I couldn't get to the start line without the help of my immediate and extended family including sponsors and friends.  Many mahalos to all of you!

Tuesday, August 30, 2016

Hometown Racing

Oh man, the procrastination on this one has been LARGE and in CHARGE.  It's been over a week since I raced in my hometown at the Ohio 70.3.  I've never had the opportunity to race at home and it really was awesome.  To have your closest friends and family there, the people that love you the most and could care less about your results, standing on the course just to cheer you on.  If you have the opportunity to do this and haven't yet..DO IT!!  While I feel like I had a pretty lackluster race, the experience was gold.  And like they say, in XX years time, you won't remember what place you got (really?!), you'll remember the experiences you had, this will go down as one great trip home.

My mama, the gal who started it all
One of the highlights from this trip was riding bikes with my mom...even though she didn't always remember WE were in taper mode ;) Riding with her reminded me of how naturally I come by my competitive spirit...I say "i'll be right here" and all of the sudden, she's 100 meters up the road just seeing how long it will take me to catch her.  Say it with me...MOM (roll your eyes).

Pre-Swim w/teammie Melissa
Leading up the race I'd been pretty tired and have been having some issues with my back/hamstring that saw me miss some key sessions.  I'm not setting these out there as excuses as on the day, my swim and run were flatter than a tire that ran over a pile of tacks.  I've raced a LOT this season and have had a fun time doing it, but it caught up to me at this race.  Now the only thing to do is ensure I'm getting enough rest, which is hard for me to do...I loathe seeing/hearing about others knock out BIG training weeks while I'm doing less.  It is hard to keep in perspective that what works for others doesn't work for me. I need to focus on staying injury free and getting to the start line in Kona in the best form possible. This is the time when I just need to put blinders on and focus on what I can do and what MY plan is.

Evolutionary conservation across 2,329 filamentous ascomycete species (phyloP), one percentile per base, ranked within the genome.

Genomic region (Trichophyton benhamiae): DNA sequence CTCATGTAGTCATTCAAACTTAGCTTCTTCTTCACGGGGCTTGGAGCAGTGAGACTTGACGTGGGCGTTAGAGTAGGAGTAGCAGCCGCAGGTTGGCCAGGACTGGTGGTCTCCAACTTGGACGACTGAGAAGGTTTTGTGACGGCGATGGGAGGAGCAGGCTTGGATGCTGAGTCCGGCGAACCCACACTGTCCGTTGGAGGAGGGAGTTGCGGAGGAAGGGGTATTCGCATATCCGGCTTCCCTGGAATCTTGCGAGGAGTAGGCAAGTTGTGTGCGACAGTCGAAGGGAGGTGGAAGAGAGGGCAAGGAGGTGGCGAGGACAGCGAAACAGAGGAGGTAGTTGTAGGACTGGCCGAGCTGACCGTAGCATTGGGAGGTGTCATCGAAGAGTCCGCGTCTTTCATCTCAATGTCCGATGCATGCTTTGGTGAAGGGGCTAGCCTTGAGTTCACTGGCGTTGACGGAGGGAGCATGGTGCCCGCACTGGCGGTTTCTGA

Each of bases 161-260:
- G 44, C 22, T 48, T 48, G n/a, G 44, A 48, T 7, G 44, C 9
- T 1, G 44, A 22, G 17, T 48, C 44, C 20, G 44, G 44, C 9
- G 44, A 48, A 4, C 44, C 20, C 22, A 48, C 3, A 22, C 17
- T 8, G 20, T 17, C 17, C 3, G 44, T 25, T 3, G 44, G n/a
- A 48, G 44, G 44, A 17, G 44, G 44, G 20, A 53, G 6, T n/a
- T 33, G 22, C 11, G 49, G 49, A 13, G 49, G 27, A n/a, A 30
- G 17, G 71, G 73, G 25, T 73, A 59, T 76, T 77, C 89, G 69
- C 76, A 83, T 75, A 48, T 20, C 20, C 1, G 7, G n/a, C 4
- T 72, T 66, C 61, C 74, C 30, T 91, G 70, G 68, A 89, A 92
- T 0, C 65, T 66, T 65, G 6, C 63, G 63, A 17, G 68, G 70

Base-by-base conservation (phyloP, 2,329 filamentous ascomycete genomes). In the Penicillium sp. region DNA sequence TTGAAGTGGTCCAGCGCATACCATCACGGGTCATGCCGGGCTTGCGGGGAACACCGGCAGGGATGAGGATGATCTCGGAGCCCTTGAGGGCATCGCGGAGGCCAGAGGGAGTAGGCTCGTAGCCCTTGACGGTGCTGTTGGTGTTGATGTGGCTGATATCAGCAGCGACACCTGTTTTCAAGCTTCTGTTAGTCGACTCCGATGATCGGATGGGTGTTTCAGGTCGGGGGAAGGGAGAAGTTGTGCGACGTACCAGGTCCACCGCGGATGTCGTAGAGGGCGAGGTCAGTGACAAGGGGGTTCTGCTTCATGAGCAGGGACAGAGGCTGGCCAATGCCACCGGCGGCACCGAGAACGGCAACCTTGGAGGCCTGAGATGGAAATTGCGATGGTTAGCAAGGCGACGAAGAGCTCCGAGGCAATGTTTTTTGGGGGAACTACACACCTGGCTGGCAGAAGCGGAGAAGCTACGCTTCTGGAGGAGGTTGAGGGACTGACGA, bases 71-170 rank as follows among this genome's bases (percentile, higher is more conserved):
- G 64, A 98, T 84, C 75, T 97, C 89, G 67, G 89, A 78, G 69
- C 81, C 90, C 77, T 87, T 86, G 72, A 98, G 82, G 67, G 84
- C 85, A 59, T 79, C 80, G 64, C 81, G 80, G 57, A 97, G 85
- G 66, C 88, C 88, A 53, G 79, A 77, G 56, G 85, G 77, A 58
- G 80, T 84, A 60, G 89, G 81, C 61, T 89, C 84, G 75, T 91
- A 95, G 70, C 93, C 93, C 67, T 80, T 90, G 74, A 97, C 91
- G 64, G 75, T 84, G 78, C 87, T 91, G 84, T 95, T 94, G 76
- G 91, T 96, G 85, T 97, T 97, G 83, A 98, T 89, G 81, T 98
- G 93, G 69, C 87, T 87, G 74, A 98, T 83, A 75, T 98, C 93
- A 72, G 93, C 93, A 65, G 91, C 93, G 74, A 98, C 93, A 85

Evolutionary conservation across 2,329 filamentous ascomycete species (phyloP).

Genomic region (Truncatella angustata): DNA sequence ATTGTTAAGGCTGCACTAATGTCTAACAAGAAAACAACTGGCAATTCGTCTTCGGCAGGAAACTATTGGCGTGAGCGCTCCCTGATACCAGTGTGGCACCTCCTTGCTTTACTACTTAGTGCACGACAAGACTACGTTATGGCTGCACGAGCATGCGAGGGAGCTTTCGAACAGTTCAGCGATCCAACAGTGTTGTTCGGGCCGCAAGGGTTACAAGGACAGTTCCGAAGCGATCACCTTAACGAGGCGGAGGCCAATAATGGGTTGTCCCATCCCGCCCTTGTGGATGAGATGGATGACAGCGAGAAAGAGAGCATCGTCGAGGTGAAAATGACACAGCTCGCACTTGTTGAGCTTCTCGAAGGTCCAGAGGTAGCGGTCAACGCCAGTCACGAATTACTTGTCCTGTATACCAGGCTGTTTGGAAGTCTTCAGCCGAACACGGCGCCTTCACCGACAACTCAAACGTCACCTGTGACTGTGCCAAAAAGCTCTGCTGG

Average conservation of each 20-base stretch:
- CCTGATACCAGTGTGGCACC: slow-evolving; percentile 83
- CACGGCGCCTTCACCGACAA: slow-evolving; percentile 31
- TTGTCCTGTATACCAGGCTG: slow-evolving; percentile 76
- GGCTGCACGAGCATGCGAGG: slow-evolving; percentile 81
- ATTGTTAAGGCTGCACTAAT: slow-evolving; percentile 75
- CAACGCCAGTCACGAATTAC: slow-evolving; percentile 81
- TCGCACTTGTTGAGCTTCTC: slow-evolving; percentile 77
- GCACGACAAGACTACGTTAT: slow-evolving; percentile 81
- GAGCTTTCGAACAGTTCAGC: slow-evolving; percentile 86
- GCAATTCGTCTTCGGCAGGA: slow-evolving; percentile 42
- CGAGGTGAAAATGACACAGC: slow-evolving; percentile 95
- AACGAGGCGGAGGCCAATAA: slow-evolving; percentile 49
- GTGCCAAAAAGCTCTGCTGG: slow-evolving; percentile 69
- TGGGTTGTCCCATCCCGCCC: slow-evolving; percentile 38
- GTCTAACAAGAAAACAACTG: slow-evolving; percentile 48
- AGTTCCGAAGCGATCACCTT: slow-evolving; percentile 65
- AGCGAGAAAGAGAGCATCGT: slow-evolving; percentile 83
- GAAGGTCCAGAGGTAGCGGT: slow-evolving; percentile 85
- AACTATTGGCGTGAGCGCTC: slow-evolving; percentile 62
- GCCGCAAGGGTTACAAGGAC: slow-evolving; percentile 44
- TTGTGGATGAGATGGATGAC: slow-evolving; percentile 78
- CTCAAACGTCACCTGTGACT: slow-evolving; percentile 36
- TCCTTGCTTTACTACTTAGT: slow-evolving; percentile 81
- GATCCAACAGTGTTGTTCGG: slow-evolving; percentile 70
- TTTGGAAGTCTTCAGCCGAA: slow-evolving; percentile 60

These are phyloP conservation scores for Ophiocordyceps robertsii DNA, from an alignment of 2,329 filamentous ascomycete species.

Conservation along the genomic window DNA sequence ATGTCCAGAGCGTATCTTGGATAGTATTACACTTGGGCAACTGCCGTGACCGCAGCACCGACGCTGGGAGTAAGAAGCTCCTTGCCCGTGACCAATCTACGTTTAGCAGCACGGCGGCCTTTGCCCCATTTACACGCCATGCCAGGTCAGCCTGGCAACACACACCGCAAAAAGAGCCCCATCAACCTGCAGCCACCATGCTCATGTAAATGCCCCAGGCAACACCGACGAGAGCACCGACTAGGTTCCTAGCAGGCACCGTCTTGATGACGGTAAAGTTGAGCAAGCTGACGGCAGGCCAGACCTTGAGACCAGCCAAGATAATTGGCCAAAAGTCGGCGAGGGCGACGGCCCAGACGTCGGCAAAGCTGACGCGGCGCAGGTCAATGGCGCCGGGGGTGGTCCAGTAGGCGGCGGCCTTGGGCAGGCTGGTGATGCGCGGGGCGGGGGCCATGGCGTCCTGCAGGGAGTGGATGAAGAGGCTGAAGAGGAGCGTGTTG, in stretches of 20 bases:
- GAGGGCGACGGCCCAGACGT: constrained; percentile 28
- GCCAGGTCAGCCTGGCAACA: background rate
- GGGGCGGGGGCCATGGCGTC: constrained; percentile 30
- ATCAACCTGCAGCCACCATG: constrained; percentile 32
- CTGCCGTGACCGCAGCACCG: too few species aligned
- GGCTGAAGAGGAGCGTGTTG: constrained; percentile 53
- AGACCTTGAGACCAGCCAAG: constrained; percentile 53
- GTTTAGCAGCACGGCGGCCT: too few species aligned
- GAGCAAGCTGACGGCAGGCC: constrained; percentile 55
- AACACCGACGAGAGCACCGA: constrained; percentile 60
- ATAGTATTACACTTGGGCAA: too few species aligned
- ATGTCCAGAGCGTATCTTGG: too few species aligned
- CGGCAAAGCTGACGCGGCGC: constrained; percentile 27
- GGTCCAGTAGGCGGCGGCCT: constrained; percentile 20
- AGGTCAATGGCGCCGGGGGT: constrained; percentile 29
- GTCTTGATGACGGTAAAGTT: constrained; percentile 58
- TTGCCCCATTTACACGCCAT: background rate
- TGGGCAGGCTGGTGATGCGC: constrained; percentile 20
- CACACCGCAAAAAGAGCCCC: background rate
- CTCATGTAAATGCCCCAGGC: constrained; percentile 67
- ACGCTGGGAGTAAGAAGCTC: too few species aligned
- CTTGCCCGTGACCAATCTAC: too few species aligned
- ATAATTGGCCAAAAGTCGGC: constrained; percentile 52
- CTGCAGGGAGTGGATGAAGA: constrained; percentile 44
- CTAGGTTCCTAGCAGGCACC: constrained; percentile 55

My workouts the week of the race felt rough, but I am pretty good at not letting a workout effect how I think a race will go.  You never know what will happen on race day, right?  That's always my motto. However, the swim was also ROUGH from the get go..not rough water but I didn't feel strong even though I was at the front of our AG wave and then it just felt long, like when in the heck is this going to be over long...where's the finishing arch?  Oh man, over there?!!Just keep swimming...Turns out everyone felt the swim was long or very slow so as always once the swim is over, it's time to bike and forget the swim!

The bike getting dialed in!
Onto the bike we went...this was the best part of the day for me.  I was really looking forward to a flat bike course, this course had only 700 feet of elevation gain.  Do you know how rare that is in CA?! Like never...I can't ride 90 minutes without getting in 700 ft of climbing!  This was a treat as I LOVE flat riding. We were on tiny chip seal roads but there was SO little traffic and so many corn fields that it was perfect.  I saw the tar on some roads heating up and bubbling and remembered when I was a kid we used to go and pop the tar bubbles...Where'd you grow up?! ;) I got to ride in aero almost the entire ride which is great Kona practice and my Argon18 felt great! I've been loving the Gu StoopWafel's so had those on the bike (found the salty balls too tough to eat on really hard efforts like a 70.3 recently) I rode strong and came off of the bike in first place.  Cherish that feeling as it won't last long!

Pics by Dad are always better
Perfect OH summer day
Run...oh the run.  The BEST part about it was my crew.  That and running on roads I grew up riding! The run was a double loop and happened to run RIGHT by a close family friend's house.  So ALL of the family friends gathered there and created the best cheering section ever!  Honestly, the other runners around me all commented on both laps that "wow, you have the best fan club",  "ohh, your cheering section is awesome".  How lucky was I?!! It was cool to have everyone is one spot and then to have Mark leapfrogging me on the course to cheer me on.  He knew there wasn't anything in the legs and once first place stormed by me, he went into cheering mode :) I at one point stopped and tried to say sorry to Mark.  I had had such expectations for this race, so I was having a small pity party at the start of the run.  I then told myself oh well, this is what you've got today now pull your head OUT OF your rear and just do what you can do.  It wasn't even like I felt like the running was hard, but my HR was high and as soon as I tried to push harder, I just would have to stop.  But that's racing, sometimes you just don't have it.  Better here than in October.  And I got to work on my mental game when crap was going wrong, so why don't we count that as a win for the day?
W35-39 Podium! 

FAVE ice cream ever!!
I was reading a blog yesterday by Chris Hauth and it was the perfect time for me to read this.  Not that Ohio was a wasn't (and I know...2nd place is not bad at all), but it also wasn't the kind of result I expect from myself and my abilities.  I've had a week of rest and am now ready to roll into the last push to Kona.